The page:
One judge, some ringside experts, and a few hundred spectators thought that Clinton Woods lost his International Boxing Federation light-heavyweight title on Saturday night in Bolton, but nobody inside the arena could deny that he won the hearts and minds of everybody there.
Woods was a narrow but deserving winner over Glen Johnson, a Jamaican based in Miami, in what was their third and by far their most intense and savage encounter. Johnson won their second fight and the first was a draw.
On Saturday night the two boxers easily claimed the British fight of the year. Woods, aged 34, won the last two rounds to deserve the split decision; but there were moments, especially in the ninth round when he looked like he was ready to lose, when it was nearly impossible to separate and pick a winner of a round.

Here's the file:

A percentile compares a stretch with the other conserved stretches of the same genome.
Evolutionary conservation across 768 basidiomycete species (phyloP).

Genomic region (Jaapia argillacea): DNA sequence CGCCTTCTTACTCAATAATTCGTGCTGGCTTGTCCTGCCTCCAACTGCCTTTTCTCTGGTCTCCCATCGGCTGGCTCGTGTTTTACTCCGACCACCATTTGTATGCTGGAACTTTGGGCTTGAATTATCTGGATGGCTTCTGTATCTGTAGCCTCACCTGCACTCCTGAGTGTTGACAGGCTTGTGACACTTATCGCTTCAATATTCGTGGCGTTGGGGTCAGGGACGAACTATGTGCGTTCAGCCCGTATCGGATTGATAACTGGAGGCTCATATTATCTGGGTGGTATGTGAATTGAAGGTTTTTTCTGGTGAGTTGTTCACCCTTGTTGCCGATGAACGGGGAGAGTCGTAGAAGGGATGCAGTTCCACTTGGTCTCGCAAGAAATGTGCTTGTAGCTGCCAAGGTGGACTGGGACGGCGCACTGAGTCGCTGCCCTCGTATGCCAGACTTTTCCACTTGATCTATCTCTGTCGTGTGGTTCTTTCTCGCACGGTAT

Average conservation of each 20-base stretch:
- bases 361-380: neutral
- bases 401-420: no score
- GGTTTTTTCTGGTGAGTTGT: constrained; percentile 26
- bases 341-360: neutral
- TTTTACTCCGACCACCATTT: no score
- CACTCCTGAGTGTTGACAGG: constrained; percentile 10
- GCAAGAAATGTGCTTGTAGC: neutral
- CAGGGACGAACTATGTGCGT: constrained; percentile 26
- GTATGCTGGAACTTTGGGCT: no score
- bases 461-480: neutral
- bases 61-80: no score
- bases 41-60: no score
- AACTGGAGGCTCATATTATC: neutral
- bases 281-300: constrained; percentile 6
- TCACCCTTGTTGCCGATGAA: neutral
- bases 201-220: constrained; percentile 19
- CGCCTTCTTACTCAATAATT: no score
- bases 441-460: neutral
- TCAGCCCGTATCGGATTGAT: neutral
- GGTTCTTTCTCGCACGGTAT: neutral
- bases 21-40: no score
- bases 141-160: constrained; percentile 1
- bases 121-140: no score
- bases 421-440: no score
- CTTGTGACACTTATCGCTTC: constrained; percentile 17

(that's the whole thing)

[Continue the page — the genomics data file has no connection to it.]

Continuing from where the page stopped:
In addition to leaving the ring with the IBF belt, the winner is also in possession of a reasonably favourable bargaining position for a fight against the unbeaten double super middleweight champion Joe Calzaghe, who was at ringside and was unimpressed with both fighters.
Woods against Johnson was the main event, but the main attraction was the local rival Amir Khan, who moved to nine successive wins when he stopped Ryan Barrett in just 51 seconds in round one.
Barrett was brave and was sent to the canvas three times, but he had no defence against Khan's speed. Barrett was stopped for the first time in 16 fights, and now the real problem for the promoter Frank Warren is finding a way to get somebody into the ring with Khan with the ability to last six or eight rounds, but without the power to pull off a shock.
Khan is simply the finest prospect in world boxing; the next 12 months shall be crucial but difficult for him.Reuse content